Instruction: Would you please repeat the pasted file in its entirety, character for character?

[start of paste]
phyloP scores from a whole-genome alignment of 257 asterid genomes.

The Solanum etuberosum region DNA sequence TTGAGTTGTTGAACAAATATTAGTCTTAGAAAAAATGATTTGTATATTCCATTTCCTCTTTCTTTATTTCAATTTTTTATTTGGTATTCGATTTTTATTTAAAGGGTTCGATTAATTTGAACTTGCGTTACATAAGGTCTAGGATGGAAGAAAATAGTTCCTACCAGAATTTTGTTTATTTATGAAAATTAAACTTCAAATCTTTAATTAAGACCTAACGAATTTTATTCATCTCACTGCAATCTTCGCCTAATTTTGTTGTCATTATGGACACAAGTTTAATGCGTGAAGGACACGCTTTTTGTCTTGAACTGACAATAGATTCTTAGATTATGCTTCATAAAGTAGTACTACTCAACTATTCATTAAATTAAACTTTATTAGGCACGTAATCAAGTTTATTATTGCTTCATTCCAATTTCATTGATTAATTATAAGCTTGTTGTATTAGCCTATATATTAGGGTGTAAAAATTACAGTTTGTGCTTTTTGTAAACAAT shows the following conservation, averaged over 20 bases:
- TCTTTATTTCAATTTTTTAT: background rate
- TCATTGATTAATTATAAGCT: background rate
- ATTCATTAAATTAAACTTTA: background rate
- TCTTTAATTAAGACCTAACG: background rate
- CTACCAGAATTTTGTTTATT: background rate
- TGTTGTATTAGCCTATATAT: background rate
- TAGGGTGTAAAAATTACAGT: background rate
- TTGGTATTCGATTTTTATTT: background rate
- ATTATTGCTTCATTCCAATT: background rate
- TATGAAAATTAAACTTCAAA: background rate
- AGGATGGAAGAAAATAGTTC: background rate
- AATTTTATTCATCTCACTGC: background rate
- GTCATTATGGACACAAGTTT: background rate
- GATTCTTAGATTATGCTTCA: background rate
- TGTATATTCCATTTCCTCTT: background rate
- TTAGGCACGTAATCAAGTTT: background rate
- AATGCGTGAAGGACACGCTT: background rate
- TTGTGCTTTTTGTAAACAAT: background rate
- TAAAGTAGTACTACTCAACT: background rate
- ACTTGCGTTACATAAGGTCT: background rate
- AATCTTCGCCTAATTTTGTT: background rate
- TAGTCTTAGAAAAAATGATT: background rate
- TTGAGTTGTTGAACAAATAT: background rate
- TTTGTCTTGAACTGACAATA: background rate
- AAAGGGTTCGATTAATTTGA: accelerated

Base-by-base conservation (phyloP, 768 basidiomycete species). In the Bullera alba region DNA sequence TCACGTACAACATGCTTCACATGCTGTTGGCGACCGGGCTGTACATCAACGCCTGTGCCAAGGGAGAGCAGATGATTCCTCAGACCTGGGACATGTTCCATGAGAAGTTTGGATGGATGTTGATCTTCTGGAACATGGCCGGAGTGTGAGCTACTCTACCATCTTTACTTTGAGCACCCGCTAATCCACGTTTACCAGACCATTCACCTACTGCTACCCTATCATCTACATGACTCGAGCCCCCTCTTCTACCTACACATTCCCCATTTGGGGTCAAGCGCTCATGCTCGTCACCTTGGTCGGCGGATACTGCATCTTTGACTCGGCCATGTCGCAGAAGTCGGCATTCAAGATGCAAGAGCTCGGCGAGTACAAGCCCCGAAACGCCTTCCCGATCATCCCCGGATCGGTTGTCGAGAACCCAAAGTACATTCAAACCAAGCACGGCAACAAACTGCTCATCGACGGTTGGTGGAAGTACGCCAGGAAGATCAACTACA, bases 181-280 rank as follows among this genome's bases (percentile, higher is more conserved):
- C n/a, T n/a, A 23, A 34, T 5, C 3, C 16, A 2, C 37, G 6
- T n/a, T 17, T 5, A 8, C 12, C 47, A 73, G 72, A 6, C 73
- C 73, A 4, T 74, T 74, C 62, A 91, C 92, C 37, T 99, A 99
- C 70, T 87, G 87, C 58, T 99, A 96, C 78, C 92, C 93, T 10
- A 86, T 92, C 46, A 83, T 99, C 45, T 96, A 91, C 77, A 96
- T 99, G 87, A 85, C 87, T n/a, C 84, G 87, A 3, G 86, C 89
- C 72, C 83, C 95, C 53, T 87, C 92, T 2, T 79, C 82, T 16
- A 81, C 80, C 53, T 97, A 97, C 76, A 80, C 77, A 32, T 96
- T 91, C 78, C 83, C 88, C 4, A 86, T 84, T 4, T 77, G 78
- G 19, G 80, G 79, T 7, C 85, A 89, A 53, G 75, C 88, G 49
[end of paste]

phyloP scores from a whole-genome alignment of 257 asterid genomes.

The Solanum etuberosum region DNA sequence TTGAGTTGTTGAACAAATATTAGTCTTAGAAAAAATGATTTGTATATTCCATTTCCTCTTTCTTTATTTCAATTTTTTATTTGGTATTCGATTTTTATTTAAAGGGTTCGATTAATTTGAACTTGCGTTACATAAGGTCTAGGATGGAAGAAAATAGTTCCTACCAGAATTTTGTTTATTTATGAAAATTAAACTTCAAATCTTTAATTAAGACCTAACGAATTTTATTCATCTCACTGCAATCTTCGCCTAATTTTGTTGTCATTATGGACACAAGTTTAATGCGTGAAGGACACGCTTTTTGTCTTGAACTGACAATAGATTCTTAGATTATGCTTCATAAAGTAGTACTACTCAACTATTCATTAAATTAAACTTTATTAGGCACGTAATCAAGTTTATTATTGCTTCATTCCAATTTCATTGATTAATTATAAGCTTGTTGTATTAGCCTATATATTAGGGTGTAAAAATTACAGTTTGTGCTTTTTGTAAACAAT shows the following conservation, averaged over 20 bases:
- TCTTTATTTCAATTTTTTAT: background rate
- TCATTGATTAATTATAAGCT: background rate
- ATTCATTAAATTAAACTTTA: background rate
- TCTTTAATTAAGACCTAACG: background rate
- CTACCAGAATTTTGTTTATT: background rate
- TGTTGTATTAGCCTATATAT: background rate
- TAGGGTGTAAAAATTACAGT: background rate
- TTGGTATTCGATTTTTATTT: background rate
- ATTATTGCTTCATTCCAATT: background rate
- TATGAAAATTAAACTTCAAA: background rate
- AGGATGGAAGAAAATAGTTC: background rate
- AATTTTATTCATCTCACTGC: background rate
- GTCATTATGGACACAAGTTT: background rate
- GATTCTTAGATTATGCTTCA: background rate
- TGTATATTCCATTTCCTCTT: background rate
- TTAGGCACGTAATCAAGTTT: background rate
- AATGCGTGAAGGACACGCTT: background rate
- TTGTGCTTTTTGTAAACAAT: background rate
- TAAAGTAGTACTACTCAACT: background rate
- ACTTGCGTTACATAAGGTCT: background rate
- AATCTTCGCCTAATTTTGTT: background rate
- TAGTCTTAGAAAAAATGATT: background rate
- TTGAGTTGTTGAACAAATAT: background rate
- TTTGTCTTGAACTGACAATA: background rate
- AAAGGGTTCGATTAATTTGA: accelerated

Base-by-base conservation (phyloP, 768 basidiomycete species). In the Bullera alba region DNA sequence TCACGTACAACATGCTTCACATGCTGTTGGCGACCGGGCTGTACATCAACGCCTGTGCCAAGGGAGAGCAGATGATTCCTCAGACCTGGGACATGTTCCATGAGAAGTTTGGATGGATGTTGATCTTCTGGAACATGGCCGGAGTGTGAGCTACTCTACCATCTTTACTTTGAGCACCCGCTAATCCACGTTTACCAGACCATTCACCTACTGCTACCCTATCATCTACATGACTCGAGCCCCCTCTTCTACCTACACATTCCCCATTTGGGGTCAAGCGCTCATGCTCGTCACCTTGGTCGGCGGATACTGCATCTTTGACTCGGCCATGTCGCAGAAGTCGGCATTCAAGATGCAAGAGCTCGGCGAGTACAAGCCCCGAAACGCCTTCCCGATCATCCCCGGATCGGTTGTCGAGAACCCAAAGTACATTCAAACCAAGCACGGCAACAAACTGCTCATCGACGGTTGGTGGAAGTACGCCAGGAAGATCAACTACA, bases 181-280 rank as follows among this genome's bases (percentile, higher is more conserved):
- C n/a, T n/a, A 23, A 34, T 5, C 3, C 16, A 2, C 37, G 6
- T n/a, T 17, T 5, A 8, C 12, C 47, A 73, G 72, A 6, C 73
- C 73, A 4, T 74, T 74, C 62, A 91, C 92, C 37, T 99, A 99
- C 70, T 87, G 87, C 58, T 99, A 96, C 78, C 92, C 93, T 10
- A 86, T 92, C 46, A 83, T 99, C 45, T 96, A 91, C 77, A 96
- T 99, G 87, A 85, C 87, T n/a, C 84, G 87, A 3, G 86, C 89
- C 72, C 83, C 95, C 53, T 87, C 92, T 2, T 79, C 82, T 16
- A 81, C 80, C 53, T 97, A 97, C 76, A 80, C 77, A 32, T 96
- T 91, C 78, C 83, C 88, C 4, A 86, T 84, T 4, T 77, G 78
- G 19, G 80, G 79, T 7, C 85, A 89, A 53, G 75, C 88, G 49